Only: The player drives towards the block, and the opponent from behind violently kicks the two blocks away. Upon falling, the player at fault grabs the offender’s stick (unintentionally, of course) in the face. Do they both really have to go? Maybe just with the referee walking around with the rule book under his arm…

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63.4 “Delay whistle”

From last year’s home international: Mario Fischer joined the attack, but slipped and shot over the opposing goalkeeper and the goal. Referee Stefan Hronski did not interrupt the match because the opponent had a fast break – that’s what this rule says.

Hronski went to great lengths just by allowing the game to drag on for so long, that the team replaced the goalkeeper with a sixth field player, and no goals could be conceded due to the delayed goal. Not taking any advantage away from a team is one thing, but giving them an extra advantage is overkill.

Also from Vienna from a youth match: KAC in the attacking third, Vienna’s goal (obviously) jumping off its anchor. Instead of interrupting the match, the referee (who will remain anonymous) allowed the match to continue and wanted to put the box back in place himself while the match was in progress.

Meanwhile, KAC continued to press and also shot at goal – just as the referee was holding the box in his hands (away from where it was already installed) in the middle of the clean-up. Of course he had to disallow the goal.

63.6 “Late Game” and 74 “Too Many Players on Ice”

Be careful of referees who stay on too long: the last two minutes of the match meant some rule changes. Intentionally moving the goal or intentionally having too many players on the ice automatically resulted in a penalty kick being awarded instead of a penalty kick.

This can also happen earlier in the day, that is, if these second minutes can no longer be completed in full. If a team is playing three-on-five skaters with four minutes remaining due to two big penalties, this situation will occur. This always applies in overtime anyway.

85.4 “Pok hits the referee”

Basically: If the puck goes directly into the goal from the referee or linesman, the goal is disallowed (Rule 78.5). However: Templates apply through references, and this happens from time to time.

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This can lead to a situation where the puck bounces toward the goal from the referee and is poked over the goal line from close range. The referee goes to the screen and has to indicate whether the puck he cleared was actually in the goal (“No Goal”) or was introduced while it was still on the line (“Goal”).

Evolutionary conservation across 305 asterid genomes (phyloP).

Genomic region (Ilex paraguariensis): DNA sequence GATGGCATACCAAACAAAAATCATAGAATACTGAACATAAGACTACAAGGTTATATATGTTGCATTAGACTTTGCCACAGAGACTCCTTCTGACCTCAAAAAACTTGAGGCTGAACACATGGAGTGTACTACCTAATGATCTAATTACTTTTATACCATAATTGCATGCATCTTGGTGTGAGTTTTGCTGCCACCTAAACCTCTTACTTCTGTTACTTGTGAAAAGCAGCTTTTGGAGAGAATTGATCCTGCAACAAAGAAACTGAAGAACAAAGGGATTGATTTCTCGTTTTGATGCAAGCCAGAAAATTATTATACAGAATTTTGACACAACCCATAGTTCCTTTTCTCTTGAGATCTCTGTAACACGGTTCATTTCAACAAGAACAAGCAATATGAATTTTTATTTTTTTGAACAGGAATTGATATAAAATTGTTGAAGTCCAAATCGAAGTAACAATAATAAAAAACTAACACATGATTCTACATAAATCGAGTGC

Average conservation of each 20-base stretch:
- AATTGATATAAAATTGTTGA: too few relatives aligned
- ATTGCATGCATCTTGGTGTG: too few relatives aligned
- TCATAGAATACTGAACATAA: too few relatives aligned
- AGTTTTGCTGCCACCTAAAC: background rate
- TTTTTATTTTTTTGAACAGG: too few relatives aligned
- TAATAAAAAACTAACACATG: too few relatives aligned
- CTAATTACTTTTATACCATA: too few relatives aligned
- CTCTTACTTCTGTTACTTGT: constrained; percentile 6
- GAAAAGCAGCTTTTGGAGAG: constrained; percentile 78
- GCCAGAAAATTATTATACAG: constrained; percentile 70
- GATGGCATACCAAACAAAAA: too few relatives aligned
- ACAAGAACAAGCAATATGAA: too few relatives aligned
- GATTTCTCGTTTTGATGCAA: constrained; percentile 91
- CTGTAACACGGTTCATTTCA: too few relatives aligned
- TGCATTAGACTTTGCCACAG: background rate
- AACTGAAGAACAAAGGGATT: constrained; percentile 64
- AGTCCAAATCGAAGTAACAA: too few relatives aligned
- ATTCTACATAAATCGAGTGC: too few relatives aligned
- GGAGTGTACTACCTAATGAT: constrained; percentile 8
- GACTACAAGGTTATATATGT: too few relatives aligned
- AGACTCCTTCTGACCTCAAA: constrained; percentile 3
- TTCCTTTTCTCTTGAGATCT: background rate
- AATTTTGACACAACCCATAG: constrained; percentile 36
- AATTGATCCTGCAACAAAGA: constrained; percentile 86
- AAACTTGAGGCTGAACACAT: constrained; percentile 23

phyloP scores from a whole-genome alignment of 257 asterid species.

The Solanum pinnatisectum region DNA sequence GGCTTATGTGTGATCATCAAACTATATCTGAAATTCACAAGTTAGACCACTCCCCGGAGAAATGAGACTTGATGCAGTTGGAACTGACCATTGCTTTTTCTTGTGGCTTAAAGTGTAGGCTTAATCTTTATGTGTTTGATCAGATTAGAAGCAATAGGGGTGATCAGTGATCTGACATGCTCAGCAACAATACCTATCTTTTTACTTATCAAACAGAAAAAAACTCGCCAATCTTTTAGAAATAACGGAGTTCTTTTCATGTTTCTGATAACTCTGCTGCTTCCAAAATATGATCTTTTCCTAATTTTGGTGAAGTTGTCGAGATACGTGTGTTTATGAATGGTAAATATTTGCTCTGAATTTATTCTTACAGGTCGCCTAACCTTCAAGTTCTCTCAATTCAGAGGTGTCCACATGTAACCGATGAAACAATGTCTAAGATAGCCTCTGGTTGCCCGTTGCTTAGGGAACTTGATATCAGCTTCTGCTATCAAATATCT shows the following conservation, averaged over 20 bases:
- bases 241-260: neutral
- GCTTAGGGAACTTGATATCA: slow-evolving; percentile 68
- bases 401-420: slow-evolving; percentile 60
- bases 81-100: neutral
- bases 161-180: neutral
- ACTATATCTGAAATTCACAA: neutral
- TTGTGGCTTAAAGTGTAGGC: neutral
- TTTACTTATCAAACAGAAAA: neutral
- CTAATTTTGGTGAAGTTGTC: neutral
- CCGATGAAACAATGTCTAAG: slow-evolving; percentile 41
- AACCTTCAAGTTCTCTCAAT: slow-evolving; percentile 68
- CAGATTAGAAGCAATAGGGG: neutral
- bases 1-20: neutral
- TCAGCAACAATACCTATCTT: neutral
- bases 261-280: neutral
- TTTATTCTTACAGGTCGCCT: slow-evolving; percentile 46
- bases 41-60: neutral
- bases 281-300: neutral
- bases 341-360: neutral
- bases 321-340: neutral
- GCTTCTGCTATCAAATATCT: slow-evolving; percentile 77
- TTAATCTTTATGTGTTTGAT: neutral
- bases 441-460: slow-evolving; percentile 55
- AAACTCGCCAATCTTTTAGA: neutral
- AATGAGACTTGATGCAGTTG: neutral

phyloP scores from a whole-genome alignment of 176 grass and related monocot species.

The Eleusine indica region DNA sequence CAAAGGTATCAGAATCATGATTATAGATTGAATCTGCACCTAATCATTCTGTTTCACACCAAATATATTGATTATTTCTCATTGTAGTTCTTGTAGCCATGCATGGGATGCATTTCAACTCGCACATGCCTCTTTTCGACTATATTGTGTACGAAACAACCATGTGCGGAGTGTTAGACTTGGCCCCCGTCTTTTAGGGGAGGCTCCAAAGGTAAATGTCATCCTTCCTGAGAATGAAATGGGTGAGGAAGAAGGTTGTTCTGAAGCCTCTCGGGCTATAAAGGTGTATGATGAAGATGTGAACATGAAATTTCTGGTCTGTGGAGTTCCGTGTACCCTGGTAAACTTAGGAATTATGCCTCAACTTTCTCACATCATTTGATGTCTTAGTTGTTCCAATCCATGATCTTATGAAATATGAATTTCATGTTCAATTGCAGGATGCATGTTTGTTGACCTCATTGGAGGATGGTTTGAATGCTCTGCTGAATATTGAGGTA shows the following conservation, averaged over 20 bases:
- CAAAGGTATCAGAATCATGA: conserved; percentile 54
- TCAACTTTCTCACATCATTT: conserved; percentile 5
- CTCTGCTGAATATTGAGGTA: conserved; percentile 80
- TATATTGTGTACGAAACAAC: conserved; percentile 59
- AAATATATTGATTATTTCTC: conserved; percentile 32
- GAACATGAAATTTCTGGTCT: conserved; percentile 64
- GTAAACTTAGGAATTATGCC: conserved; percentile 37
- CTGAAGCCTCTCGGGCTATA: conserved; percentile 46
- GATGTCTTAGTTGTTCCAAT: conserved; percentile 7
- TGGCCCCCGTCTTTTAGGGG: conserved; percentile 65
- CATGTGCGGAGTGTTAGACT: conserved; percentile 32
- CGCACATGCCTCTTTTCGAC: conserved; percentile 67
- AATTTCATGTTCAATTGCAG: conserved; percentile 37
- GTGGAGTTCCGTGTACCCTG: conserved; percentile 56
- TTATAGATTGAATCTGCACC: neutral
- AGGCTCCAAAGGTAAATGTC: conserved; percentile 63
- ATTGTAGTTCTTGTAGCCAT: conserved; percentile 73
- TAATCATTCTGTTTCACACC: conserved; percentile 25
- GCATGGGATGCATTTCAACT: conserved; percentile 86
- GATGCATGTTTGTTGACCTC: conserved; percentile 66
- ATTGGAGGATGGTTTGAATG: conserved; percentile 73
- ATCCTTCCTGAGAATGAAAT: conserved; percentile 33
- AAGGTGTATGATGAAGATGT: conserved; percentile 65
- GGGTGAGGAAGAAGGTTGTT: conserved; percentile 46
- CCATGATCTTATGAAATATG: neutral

No referee wants a scene like that, but he has to face it. At the beginning of Seitz’s reign, the referee provided an assist for a goal, but did not recognize the goal. His first division career was soon over…

“…but he cannot control without possession.”

Even the explanation of terms at the end of the rulebook offers some tidbits. This is also the only area where the term “blind side hit(d)” is used.

There is no basic penalty for these checks, which is difficult for the offending player to predict. Sanctions for the “blind strikes” so often requested by commentators should be directed at the salt office; This is at best an explanation of the types of “charging” or “checks against the head”.

My favorite phrase in the entire rulebook can also be found in the explanations: “Possession” and “control” are important terms when it comes to late checks or offsides in particular. Especially in the NHL, you can read some great discussions about late offsides and whether a player has possession and control of the puck.

Here’s the great sentence copied from the NHL to the IIHF rule book: “A player can have possession of the puck without having control of it, but he cannot have control without having possession of it.” It’s nice that even the dry rule book has room for Dada…